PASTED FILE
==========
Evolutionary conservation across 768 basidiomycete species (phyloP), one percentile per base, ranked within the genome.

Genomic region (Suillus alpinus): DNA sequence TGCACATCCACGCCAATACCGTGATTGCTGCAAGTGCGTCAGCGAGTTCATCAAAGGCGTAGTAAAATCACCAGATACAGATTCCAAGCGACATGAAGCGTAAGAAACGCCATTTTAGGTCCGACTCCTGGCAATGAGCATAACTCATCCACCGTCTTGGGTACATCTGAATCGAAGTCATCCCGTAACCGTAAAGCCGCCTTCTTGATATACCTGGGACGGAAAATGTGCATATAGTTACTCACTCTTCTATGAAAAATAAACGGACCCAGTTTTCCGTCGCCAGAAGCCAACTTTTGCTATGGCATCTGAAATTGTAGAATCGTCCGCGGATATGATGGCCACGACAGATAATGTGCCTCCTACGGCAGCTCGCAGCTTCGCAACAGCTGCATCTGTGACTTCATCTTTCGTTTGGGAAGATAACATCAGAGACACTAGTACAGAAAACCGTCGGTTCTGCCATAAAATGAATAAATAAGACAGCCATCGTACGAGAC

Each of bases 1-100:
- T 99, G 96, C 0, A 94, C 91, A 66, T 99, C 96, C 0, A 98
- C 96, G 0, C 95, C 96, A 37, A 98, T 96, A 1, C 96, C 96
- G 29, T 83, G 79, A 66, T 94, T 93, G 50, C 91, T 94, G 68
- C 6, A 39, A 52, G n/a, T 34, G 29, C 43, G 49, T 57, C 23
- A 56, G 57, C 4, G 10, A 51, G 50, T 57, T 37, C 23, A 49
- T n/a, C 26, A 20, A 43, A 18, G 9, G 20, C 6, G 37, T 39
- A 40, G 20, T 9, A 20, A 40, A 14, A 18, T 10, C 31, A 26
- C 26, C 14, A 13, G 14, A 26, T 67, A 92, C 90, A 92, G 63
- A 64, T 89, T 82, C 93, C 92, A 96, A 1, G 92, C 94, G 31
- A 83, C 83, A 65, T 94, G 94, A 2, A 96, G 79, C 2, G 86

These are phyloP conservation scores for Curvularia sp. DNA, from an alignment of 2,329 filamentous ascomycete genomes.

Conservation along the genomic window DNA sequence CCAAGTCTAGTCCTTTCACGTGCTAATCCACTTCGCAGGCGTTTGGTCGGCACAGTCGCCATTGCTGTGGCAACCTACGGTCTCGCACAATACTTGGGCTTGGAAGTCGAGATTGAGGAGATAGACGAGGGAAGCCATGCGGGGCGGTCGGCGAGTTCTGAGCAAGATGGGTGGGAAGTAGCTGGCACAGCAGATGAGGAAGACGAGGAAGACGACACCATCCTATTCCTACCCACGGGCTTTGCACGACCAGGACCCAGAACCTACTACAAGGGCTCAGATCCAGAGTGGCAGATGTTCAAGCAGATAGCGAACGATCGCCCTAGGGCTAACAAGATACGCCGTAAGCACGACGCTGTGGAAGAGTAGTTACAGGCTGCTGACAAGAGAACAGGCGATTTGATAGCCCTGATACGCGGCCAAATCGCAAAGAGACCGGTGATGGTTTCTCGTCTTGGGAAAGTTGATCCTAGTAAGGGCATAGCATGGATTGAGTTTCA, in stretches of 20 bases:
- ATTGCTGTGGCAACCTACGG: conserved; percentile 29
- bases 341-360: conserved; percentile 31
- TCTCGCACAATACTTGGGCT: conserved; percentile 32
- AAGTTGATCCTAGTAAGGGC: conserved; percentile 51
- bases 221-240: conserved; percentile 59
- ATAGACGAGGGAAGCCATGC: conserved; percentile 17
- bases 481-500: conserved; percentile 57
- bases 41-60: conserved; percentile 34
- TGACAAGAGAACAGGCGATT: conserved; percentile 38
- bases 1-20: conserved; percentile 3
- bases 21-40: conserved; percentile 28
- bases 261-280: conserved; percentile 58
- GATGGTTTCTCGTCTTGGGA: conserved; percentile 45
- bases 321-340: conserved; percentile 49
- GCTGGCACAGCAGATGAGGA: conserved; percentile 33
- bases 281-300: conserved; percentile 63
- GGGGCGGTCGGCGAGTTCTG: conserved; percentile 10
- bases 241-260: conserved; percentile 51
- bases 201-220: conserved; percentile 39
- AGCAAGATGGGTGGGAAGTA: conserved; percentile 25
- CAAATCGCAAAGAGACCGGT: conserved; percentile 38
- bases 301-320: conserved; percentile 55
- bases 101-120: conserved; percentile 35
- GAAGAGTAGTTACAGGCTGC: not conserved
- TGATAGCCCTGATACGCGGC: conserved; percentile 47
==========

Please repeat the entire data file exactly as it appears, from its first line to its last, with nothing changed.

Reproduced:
Evolutionary conservation across 768 basidiomycete species (phyloP), one percentile per base, ranked within the genome.

Genomic region (Suillus alpinus): DNA sequence TGCACATCCACGCCAATACCGTGATTGCTGCAAGTGCGTCAGCGAGTTCATCAAAGGCGTAGTAAAATCACCAGATACAGATTCCAAGCGACATGAAGCGTAAGAAACGCCATTTTAGGTCCGACTCCTGGCAATGAGCATAACTCATCCACCGTCTTGGGTACATCTGAATCGAAGTCATCCCGTAACCGTAAAGCCGCCTTCTTGATATACCTGGGACGGAAAATGTGCATATAGTTACTCACTCTTCTATGAAAAATAAACGGACCCAGTTTTCCGTCGCCAGAAGCCAACTTTTGCTATGGCATCTGAAATTGTAGAATCGTCCGCGGATATGATGGCCACGACAGATAATGTGCCTCCTACGGCAGCTCGCAGCTTCGCAACAGCTGCATCTGTGACTTCATCTTTCGTTTGGGAAGATAACATCAGAGACACTAGTACAGAAAACCGTCGGTTCTGCCATAAAATGAATAAATAAGACAGCCATCGTACGAGAC

Each of bases 1-100:
- T 99, G 96, C 0, A 94, C 91, A 66, T 99, C 96, C 0, A 98
- C 96, G 0, C 95, C 96, A 37, A 98, T 96, A 1, C 96, C 96
- G 29, T 83, G 79, A 66, T 94, T 93, G 50, C 91, T 94, G 68
- C 6, A 39, A 52, G n/a, T 34, G 29, C 43, G 49, T 57, C 23
- A 56, G 57, C 4, G 10, A 51, G 50, T 57, T 37, C 23, A 49
- T n/a, C 26, A 20, A 43, A 18, G 9, G 20, C 6, G 37, T 39
- A 40, G 20, T 9, A 20, A 40, A 14, A 18, T 10, C 31, A 26
- C 26, C 14, A 13, G 14, A 26, T 67, A 92, C 90, A 92, G 63
- A 64, T 89, T 82, C 93, C 92, A 96, A 1, G 92, C 94, G 31
- A 83, C 83, A 65, T 94, G 94, A 2, A 96, G 79, C 2, G 86

These are phyloP conservation scores for Curvularia sp. DNA, from an alignment of 2,329 filamentous ascomycete genomes.

Conservation along the genomic window DNA sequence CCAAGTCTAGTCCTTTCACGTGCTAATCCACTTCGCAGGCGTTTGGTCGGCACAGTCGCCATTGCTGTGGCAACCTACGGTCTCGCACAATACTTGGGCTTGGAAGTCGAGATTGAGGAGATAGACGAGGGAAGCCATGCGGGGCGGTCGGCGAGTTCTGAGCAAGATGGGTGGGAAGTAGCTGGCACAGCAGATGAGGAAGACGAGGAAGACGACACCATCCTATTCCTACCCACGGGCTTTGCACGACCAGGACCCAGAACCTACTACAAGGGCTCAGATCCAGAGTGGCAGATGTTCAAGCAGATAGCGAACGATCGCCCTAGGGCTAACAAGATACGCCGTAAGCACGACGCTGTGGAAGAGTAGTTACAGGCTGCTGACAAGAGAACAGGCGATTTGATAGCCCTGATACGCGGCCAAATCGCAAAGAGACCGGTGATGGTTTCTCGTCTTGGGAAAGTTGATCCTAGTAAGGGCATAGCATGGATTGAGTTTCA, in stretches of 20 bases:
- ATTGCTGTGGCAACCTACGG: conserved; percentile 29
- bases 341-360: conserved; percentile 31
- TCTCGCACAATACTTGGGCT: conserved; percentile 32
- AAGTTGATCCTAGTAAGGGC: conserved; percentile 51
- bases 221-240: conserved; percentile 59
- ATAGACGAGGGAAGCCATGC: conserved; percentile 17
- bases 481-500: conserved; percentile 57
- bases 41-60: conserved; percentile 34
- TGACAAGAGAACAGGCGATT: conserved; percentile 38
- bases 1-20: conserved; percentile 3
- bases 21-40: conserved; percentile 28
- bases 261-280: conserved; percentile 58
- GATGGTTTCTCGTCTTGGGA: conserved; percentile 45
- bases 321-340: conserved; percentile 49
- GCTGGCACAGCAGATGAGGA: conserved; percentile 33
- bases 281-300: conserved; percentile 63
- GGGGCGGTCGGCGAGTTCTG: conserved; percentile 10
- bases 241-260: conserved; percentile 51
- bases 201-220: conserved; percentile 39
- AGCAAGATGGGTGGGAAGTA: conserved; percentile 25
- CAAATCGCAAAGAGACCGGT: conserved; percentile 38
- bases 301-320: conserved; percentile 55
- bases 101-120: conserved; percentile 35
- GAAGAGTAGTTACAGGCTGC: not conserved
- TGATAGCCCTGATACGCGGC: conserved; percentile 47